If they are currently offloading files from the camera when they get home, to I assume a desktop computer or laptop drive, then that is one backup. Cloud is a second backup. An external SSD, which would be fast, especially if the other system, desktop or laptop, is also an SSD, when backing up from the external drive to the desktop or laptop internal drive. With files or folders of the size I think we are talking about, especially if there are MANY of them, there is no way that any RAID configuration would approach the speed at which you could do the same tasks from SSD to SSD or even from camera to SSD, which you cannot obviously do with an NAS box since that isn't going to be capable of a direct connect to your camera.

Even if a direct USB connect to the camera isn't possible, it would still be miles faster after you get things off the camera onto the internal drive on your desktop or laptop, when it comes time to back that up to another device, if that device and the external device were both SSDs. If time isn't ever going to be a factor then certainly an NAS box is an option but it's still going to be more expensive after you factor in the cost of two drives and the NAS box.

No way you're going to get two high quality 2 TB drives and a quality NAS box for this price. Assuming RAID which is what the OP referred to.

Any NAS box you get for less than that is either going to be of questionable quality OR it's going to only come with a single drive, so no RAID and MUCH lower speeds.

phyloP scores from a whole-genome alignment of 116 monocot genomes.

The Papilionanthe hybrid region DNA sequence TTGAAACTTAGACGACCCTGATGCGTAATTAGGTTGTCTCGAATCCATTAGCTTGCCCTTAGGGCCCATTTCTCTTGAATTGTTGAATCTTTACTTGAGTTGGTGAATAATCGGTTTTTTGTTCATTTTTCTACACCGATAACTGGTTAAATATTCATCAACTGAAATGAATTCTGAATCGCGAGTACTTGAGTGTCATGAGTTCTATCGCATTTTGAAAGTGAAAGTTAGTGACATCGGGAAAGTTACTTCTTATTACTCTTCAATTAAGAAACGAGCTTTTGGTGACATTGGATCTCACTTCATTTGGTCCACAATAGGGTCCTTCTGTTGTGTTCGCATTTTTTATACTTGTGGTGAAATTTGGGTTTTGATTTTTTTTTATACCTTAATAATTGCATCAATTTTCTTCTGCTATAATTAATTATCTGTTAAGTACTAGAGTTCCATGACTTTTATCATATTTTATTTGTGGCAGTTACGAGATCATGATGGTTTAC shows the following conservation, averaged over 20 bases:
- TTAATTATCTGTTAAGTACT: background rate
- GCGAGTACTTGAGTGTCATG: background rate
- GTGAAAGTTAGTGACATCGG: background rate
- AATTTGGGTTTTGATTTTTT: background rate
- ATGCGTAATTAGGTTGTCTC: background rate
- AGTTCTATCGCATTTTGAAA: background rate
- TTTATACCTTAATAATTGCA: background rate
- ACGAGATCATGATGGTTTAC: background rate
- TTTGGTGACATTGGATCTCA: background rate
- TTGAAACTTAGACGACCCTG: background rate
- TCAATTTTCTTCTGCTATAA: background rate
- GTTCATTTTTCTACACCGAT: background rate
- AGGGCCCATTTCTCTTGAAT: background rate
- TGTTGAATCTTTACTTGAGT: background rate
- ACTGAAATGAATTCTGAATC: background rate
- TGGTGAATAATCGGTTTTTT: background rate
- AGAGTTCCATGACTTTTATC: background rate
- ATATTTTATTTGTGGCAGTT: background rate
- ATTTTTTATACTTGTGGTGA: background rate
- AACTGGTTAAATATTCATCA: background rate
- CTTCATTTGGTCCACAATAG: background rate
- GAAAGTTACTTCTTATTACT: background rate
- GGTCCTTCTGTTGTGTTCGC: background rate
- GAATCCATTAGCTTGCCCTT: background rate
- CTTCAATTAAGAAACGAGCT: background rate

Mar 16, 2013
PC, then local storage, then tertiary later.

Local = either a regular USB drive or a full fledged NAS box.
Tertiary = cloud or other local offline drive.

Primarily, you never want the files to exist on only one drive.
And the SD cards do not count as a 'drive'.

I do a reasonable amount of hobbyist photo work. Just tonight, brought in 85 pics from the camera from yesterday and today.
85 each, RAW and jpg.

Overall volume in my system is ~17,000 files, split almost 50/50 RAW and jpg (same pic, one of each) over the last couple years.

Onto an internal drive (SSD of course) dedicated for photo work. Do whatever editing (Lightroom & Paintshop Pro) is needed.
Then that all gets backed up to the NAS box overnight.
Some of them (the keepers) go to a dedicated 'keepers' folder tree in the NAS, selected and done manually. ALL of them get wrapped up in the nightly automated Incremental backup.
The previous several years of 50k files already fully offloaded from the PC to the NAS somewhere.

The better NAS boxes (QNAP or Synology) have their own 'cloud' thing, or can talk to many 3rd party backup spaces.
My QNAP can natively talk to Google Cloud, iDrive, Azure, myQNAPcloud.
I've not availed myself of those options.

The benefit of a NAS over the cloud is reasonably fast local online storage and access.
I wouldn't want my only second copy to be 'out there'.

Simple USB external drive or full blown NAS depends on your budget.